There are only 3 dinosaurs (Megalosaurus, Iguanodon, Hylaeosaurus) but this must be the first Jurassic Park "To The Victorians, The Crystal Palace in London was the marvel of a gilded age. The showpiece of the 1851 Great Exhibition, it housed exhibits showcasing the skill and ingenuity of the British Empire, the biggest the world had ever seen".
"The grounds around the building became known as Crystal Palace Park and were extensively renovated. As part of this renovation, sculptor Benjamin Waterhouse Hawkins was hired to build life-size models of extinct animals. However, upon receiving advice from famed paleontologist Sir Richard Owen, he decided to build dinosaurs as well. In total, Hawkins made thirty three models of over fifteen different species of which the most famous were Iguanodon, Megalosaurus, and, despite not being a dinosaur at all, Ichthyosaurus. Hawkins celebrated the launch of the models on New Year Eve 1853 by holding a banquet for twenty people".
🍃~ Crystal Palace Dinosaurs ~
~ Atlas Obscura ▶Abstract dinosaur models in London
Size. Ichthyosaurs averaged about 2–4 m (6.6–13.1 ft) in length.
Ichthyosaurs ◀Greek for 'fish lizard'▶were giant marine reptiles that resembled fish and dolphins. Ichthyosaurs thrived during much of the Mesozoic era; based on fossil evidence, they first appeared approximately 245 million years ago and disappeared about 90 million years ago, about 25 million years before the dinosaurs became extinct. During the Middle Triassic Period, ichthyosaurs evolved from as-yet unidentified land reptiles that moved back into the water, in a development parallel to that of modern-day dolphins and whales.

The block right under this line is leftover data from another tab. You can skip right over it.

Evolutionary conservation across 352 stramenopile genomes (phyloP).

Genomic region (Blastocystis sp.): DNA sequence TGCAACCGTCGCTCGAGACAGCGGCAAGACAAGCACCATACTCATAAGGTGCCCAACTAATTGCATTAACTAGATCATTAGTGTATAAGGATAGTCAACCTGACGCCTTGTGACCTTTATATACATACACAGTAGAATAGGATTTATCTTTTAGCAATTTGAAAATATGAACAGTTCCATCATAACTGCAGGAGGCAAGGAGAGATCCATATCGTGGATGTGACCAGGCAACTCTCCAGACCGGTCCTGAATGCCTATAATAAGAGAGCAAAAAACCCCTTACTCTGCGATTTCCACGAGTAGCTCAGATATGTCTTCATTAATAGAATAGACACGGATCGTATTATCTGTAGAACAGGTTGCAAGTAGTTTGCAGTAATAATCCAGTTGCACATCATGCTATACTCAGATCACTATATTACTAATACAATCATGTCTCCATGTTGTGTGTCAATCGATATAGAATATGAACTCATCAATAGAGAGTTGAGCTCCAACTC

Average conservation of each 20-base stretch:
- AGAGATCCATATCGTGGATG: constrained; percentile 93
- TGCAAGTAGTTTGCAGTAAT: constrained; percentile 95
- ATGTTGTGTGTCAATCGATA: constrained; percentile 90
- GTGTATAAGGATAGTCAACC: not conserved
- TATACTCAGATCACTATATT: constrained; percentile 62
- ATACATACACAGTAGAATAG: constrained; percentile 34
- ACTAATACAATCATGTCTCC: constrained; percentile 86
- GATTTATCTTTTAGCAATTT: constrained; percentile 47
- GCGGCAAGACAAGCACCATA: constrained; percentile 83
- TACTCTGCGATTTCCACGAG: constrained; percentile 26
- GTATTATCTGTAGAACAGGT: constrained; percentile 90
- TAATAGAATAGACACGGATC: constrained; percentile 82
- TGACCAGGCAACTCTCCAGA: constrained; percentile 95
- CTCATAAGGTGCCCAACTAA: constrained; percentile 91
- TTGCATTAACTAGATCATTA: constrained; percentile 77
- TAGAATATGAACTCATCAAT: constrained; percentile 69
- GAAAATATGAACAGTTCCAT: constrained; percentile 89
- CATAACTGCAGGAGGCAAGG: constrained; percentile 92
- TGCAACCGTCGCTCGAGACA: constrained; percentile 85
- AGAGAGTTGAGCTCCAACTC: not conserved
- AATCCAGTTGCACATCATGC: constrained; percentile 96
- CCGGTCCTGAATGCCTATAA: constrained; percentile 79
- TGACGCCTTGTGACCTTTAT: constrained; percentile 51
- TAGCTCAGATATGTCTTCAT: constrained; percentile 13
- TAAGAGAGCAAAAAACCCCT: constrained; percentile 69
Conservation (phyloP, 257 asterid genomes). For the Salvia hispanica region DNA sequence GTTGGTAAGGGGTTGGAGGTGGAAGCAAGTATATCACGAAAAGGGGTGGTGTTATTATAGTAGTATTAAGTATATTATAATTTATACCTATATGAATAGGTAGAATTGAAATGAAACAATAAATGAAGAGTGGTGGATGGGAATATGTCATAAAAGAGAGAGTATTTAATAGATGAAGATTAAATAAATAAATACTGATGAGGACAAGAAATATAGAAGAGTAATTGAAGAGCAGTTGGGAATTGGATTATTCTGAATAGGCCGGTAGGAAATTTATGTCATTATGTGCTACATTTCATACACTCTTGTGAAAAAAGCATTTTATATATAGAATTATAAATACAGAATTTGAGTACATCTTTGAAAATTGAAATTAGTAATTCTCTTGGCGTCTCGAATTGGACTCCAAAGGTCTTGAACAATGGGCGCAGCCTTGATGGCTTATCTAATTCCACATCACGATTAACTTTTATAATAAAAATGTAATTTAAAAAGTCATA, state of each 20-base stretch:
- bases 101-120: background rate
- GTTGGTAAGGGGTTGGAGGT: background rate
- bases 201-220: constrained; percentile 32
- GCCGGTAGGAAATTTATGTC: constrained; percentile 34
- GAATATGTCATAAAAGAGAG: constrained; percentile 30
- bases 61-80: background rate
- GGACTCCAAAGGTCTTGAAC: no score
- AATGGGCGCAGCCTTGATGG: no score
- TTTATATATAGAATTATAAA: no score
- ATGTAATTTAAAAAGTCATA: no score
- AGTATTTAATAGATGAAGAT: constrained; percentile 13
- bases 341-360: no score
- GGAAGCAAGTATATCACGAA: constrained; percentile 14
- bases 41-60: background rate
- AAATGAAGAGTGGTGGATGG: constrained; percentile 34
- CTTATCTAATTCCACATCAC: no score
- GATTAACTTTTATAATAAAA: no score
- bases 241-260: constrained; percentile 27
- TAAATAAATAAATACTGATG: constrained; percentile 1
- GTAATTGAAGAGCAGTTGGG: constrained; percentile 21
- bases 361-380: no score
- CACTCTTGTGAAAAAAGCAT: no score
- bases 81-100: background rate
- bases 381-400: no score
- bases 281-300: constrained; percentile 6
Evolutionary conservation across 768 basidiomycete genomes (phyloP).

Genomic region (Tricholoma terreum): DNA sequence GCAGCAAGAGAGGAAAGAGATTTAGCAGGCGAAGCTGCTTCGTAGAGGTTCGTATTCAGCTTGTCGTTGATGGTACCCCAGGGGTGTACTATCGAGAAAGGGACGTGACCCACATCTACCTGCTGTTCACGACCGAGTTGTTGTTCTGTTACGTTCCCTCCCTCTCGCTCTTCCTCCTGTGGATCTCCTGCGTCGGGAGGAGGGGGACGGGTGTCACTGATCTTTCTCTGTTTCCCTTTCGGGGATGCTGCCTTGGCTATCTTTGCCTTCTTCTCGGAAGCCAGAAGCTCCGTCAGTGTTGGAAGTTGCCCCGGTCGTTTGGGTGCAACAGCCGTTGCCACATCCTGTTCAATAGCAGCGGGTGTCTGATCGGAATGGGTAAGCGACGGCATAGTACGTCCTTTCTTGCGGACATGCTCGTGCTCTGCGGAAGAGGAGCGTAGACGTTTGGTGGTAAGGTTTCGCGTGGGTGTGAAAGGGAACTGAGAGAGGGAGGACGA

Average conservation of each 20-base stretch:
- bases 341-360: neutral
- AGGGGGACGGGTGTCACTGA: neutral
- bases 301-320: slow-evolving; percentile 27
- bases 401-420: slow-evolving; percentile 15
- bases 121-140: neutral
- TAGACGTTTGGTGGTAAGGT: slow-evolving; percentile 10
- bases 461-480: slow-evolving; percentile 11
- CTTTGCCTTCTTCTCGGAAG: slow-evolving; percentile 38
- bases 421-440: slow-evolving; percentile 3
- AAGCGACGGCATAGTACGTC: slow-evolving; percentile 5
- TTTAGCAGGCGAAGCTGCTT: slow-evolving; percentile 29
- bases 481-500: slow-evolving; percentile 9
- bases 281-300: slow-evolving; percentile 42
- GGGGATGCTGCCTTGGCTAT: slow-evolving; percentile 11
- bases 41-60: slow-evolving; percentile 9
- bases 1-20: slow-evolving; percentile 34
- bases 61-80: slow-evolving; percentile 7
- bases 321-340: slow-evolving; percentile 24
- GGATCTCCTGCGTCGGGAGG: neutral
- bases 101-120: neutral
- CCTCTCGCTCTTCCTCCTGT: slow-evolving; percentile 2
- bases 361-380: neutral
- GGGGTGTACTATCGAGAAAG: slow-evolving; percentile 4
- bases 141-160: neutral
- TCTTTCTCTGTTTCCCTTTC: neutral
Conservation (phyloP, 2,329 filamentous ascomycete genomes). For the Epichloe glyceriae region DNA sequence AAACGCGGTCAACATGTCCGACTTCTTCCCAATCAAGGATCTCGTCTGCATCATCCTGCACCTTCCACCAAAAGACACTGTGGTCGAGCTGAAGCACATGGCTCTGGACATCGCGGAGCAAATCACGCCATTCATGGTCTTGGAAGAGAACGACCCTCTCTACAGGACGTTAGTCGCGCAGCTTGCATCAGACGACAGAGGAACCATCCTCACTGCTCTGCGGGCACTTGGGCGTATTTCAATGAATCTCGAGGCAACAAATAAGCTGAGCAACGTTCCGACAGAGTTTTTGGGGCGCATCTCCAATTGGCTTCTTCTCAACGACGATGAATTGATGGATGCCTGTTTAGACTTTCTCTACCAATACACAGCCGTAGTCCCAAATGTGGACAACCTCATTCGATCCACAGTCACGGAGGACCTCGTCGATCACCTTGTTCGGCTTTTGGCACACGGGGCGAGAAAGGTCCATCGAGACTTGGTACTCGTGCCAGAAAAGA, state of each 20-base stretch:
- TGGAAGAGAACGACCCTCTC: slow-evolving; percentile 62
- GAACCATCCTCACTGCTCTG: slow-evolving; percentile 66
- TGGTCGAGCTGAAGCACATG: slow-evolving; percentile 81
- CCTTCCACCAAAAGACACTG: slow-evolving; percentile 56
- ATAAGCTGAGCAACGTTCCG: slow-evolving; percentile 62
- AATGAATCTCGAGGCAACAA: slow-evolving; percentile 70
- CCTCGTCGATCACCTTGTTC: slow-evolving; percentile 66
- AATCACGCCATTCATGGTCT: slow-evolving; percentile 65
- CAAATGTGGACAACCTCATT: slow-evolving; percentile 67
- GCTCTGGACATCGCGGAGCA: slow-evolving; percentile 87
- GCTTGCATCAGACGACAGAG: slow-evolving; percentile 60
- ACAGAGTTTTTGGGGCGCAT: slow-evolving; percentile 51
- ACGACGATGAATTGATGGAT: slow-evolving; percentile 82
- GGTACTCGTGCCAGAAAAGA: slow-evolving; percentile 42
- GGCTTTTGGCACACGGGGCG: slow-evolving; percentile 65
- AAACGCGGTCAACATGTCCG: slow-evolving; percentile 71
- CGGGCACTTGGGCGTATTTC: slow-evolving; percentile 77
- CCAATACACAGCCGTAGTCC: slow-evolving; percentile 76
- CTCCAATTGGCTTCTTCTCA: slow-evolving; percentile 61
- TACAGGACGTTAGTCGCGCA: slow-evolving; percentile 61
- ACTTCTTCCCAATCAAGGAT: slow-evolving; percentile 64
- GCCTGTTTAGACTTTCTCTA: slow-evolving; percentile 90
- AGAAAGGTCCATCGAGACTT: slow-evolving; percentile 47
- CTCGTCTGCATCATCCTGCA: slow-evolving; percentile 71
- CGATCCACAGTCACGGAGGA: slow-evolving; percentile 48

Length: 3 – 7.6 m (Estimated)
Mass: 300 – 1,000 kg
Hylaeosaurus ◀Greek: hylaios/ὑλαῖος "belonging to the forest" and sauros/σαυρος "lizard"▶ is a herbivorous ankylosaurian dinosaur that lived about 136 million years ago, in the late Valanginian stage of the early Cretaceous period of England.
Hylaeosaurus was one of the first dinosaurs to be discovered, in 1832 by Gideon Mantell. In 1842 its was one of the three dinosaurs Richard Owen based the Dinosauria on.
Size: 15 metres (about 50 feet)
Weight: 45 tonnes
Plesiosaurs were carnivorous aquatic (mostly marine) reptiles. The common name 'plesiosaur' is applied both to the 'true' plesiosaurs ◀Suborder Plesiosauroidea▶ which includes both long-necked (elasmosaurs) and short-necked (polycotylid) forms and to the larger taxonomic rank of Plesiosauria, which includes the pliosaurs. The pliosaurs were the short-necked, large-headed plesiosaurians that were the apex predators for much of the Mesozoic. There were many species of plesiosaurs, while most of them were not as large as Elasmosaurus.
Length: 10 – 18 m
Mass: 14,000 kg
Mosasaurs ◀from Latin 'Mosa' meaning the 'Meuse river' in the Netherlands, and Greek sauros meaning 'lizard'▶ are an extinct group of serpentine marine reptiles that thrived worldwide in the earth's oceans during the Cretaceous Period. The first fossilized remains were discovered in a limestone quarry at Maastricht on the Meuse in 1778, and the first genus of mosasaur, Mosasaurus, was named. These ferocious marine predators are now considered to be the closest relatives of snakes, due to cladistic analysis of symptomatic similarities in jaw and skull anatomies.
Length: 9 m
Mass: 1,000 – 3,000 kg
Megalosaurus ◀meaning "Great Lizard"▶ is a genus of large theropod dinosaurs of the Middle Jurassic period (Bathonian stage, 166 million years ago) of Europe (Southern England, France, Portugal). It is significant as the first genus of dinosaur (outside of birds) to be described and named.
Living in what is now Europe, during the Jurassic Period (181 to 169 million years ago), Megalosaurus may have hunted stegosaurs and sauropods. Repeated descriptions of Megalosaurus hunting Iguanodon (another of the earliest dinosaurs named) through the forests that then covered the continent are probably inaccurate, because Iguanodon skeletons are found in much younger Early Cretaceous formations. No fossils assignable to Megalosaurus have been discovered in Africa, contrary to some outdated dinosaur books.
Length: 10 m (Adult)
Mass: 4,000 – 5,000 kg